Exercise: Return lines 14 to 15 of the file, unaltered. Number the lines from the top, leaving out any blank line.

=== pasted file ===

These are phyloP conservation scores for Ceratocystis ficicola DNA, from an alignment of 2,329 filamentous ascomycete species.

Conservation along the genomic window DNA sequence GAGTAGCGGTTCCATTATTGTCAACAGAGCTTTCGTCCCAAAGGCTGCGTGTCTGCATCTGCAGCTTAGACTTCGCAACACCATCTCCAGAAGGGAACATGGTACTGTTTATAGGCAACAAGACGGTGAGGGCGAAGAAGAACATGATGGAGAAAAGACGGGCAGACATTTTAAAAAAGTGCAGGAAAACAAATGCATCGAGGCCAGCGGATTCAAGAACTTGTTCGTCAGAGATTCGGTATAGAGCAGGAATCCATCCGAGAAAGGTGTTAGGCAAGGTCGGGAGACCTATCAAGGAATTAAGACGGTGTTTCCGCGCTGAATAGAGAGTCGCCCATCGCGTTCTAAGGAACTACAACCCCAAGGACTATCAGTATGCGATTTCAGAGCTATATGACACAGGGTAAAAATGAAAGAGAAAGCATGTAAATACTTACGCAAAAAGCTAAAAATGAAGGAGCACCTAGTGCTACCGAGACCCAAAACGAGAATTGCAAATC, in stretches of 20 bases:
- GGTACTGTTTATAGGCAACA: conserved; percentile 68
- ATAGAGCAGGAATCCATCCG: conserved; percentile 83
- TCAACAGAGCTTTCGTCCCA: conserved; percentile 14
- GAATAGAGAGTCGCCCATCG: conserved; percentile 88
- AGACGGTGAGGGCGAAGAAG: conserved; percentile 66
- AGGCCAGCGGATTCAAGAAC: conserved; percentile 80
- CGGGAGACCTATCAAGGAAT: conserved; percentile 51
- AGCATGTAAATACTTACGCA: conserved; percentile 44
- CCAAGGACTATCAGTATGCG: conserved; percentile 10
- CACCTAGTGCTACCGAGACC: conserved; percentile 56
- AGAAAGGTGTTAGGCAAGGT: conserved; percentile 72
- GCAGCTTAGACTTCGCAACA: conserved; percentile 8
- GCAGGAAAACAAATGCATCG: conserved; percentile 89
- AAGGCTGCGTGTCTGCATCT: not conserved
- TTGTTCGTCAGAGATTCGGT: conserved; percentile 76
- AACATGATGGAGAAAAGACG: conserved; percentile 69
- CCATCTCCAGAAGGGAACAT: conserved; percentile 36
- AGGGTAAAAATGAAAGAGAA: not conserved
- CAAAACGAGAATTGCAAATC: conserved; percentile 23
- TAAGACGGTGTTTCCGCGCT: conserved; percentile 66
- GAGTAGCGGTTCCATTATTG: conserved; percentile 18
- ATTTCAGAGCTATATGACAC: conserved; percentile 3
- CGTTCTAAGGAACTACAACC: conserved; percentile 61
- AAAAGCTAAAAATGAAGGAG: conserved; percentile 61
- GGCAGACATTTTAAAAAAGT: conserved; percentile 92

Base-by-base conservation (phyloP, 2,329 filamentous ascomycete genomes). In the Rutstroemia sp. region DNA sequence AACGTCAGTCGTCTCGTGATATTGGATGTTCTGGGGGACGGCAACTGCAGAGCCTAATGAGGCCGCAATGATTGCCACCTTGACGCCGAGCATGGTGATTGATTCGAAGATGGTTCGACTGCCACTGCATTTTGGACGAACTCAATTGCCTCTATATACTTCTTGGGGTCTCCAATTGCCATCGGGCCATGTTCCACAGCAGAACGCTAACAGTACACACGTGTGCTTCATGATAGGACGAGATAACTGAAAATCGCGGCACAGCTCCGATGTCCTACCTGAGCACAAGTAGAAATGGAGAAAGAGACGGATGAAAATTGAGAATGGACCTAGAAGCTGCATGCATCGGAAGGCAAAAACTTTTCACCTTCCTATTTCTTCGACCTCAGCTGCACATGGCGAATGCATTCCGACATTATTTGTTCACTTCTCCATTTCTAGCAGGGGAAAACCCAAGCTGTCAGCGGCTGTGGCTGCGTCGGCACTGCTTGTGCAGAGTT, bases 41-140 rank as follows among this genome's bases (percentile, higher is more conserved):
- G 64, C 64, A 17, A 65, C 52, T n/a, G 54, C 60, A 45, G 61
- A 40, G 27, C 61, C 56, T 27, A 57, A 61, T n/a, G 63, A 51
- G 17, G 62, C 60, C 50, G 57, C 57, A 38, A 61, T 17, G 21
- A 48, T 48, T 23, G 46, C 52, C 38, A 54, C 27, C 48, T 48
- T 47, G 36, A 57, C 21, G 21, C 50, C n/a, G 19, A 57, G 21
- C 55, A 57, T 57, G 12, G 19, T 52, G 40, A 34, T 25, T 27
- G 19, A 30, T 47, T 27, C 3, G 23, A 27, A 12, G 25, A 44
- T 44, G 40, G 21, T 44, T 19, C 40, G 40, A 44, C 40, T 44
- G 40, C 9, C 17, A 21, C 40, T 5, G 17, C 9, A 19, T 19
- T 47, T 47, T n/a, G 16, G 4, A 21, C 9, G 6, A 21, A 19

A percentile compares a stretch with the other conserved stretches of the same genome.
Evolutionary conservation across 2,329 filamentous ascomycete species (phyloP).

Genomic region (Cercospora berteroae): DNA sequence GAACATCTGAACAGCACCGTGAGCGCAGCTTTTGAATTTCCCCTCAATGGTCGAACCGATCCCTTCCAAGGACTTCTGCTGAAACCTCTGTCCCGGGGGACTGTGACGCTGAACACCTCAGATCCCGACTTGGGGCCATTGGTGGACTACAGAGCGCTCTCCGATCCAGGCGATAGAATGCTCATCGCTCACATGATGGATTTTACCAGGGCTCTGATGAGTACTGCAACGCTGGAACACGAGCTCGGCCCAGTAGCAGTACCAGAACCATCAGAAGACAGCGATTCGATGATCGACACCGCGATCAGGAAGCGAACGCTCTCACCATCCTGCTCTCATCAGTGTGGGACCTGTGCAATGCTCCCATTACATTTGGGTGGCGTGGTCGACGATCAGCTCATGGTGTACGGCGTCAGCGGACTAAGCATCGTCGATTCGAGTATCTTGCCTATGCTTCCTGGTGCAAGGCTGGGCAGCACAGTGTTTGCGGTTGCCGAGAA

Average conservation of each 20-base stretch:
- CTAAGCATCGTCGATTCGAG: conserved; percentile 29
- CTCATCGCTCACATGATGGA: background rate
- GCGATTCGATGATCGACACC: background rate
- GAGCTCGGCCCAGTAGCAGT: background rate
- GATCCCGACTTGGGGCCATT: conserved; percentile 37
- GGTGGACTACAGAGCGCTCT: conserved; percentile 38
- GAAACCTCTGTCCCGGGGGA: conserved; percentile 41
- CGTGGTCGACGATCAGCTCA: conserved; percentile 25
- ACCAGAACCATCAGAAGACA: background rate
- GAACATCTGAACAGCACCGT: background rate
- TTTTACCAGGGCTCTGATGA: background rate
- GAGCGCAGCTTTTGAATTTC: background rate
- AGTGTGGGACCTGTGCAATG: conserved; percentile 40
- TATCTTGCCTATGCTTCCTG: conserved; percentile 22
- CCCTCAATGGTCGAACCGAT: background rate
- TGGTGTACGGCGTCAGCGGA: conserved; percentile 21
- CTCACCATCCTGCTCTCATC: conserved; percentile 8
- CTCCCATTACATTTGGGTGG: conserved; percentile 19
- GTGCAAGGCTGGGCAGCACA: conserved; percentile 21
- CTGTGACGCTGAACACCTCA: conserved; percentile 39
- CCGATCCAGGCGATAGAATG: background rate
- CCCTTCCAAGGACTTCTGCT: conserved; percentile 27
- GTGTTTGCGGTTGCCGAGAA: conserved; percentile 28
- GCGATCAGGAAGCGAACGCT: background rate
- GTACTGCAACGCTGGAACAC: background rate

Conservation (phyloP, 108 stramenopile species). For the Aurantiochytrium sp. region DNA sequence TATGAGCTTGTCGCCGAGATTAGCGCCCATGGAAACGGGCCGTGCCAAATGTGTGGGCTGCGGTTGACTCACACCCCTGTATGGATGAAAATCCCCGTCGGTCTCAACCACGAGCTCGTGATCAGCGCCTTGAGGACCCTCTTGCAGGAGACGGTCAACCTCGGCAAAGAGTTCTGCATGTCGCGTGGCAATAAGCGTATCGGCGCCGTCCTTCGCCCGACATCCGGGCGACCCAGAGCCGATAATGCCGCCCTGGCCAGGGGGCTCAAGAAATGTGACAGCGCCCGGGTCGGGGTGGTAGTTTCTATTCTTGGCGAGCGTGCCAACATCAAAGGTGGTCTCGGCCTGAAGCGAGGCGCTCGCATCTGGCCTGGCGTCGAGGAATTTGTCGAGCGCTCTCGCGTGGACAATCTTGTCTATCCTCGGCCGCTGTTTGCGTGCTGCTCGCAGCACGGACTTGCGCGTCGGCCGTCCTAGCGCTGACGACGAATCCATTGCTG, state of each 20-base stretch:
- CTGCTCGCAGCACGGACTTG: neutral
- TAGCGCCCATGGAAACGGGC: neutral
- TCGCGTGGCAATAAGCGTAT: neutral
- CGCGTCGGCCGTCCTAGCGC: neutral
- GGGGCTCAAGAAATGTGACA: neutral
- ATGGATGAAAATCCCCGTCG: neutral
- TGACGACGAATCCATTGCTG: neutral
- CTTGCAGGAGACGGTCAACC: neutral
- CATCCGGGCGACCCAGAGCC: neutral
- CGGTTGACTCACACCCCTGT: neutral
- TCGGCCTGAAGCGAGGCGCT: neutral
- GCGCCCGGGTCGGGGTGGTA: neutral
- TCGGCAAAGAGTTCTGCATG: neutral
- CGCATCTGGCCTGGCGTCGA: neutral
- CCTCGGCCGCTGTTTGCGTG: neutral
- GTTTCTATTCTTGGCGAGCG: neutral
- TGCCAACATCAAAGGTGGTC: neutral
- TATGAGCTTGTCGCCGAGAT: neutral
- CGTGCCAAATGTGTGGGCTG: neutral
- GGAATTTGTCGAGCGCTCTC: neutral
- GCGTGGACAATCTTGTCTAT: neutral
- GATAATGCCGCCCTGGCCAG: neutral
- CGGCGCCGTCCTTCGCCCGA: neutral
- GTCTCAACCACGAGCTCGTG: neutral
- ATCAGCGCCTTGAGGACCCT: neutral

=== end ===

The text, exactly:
- GCAGCTTAGACTTCGCAACA: conserved; percentile 8
- GCAGGAAAACAAATGCATCG: conserved; percentile 89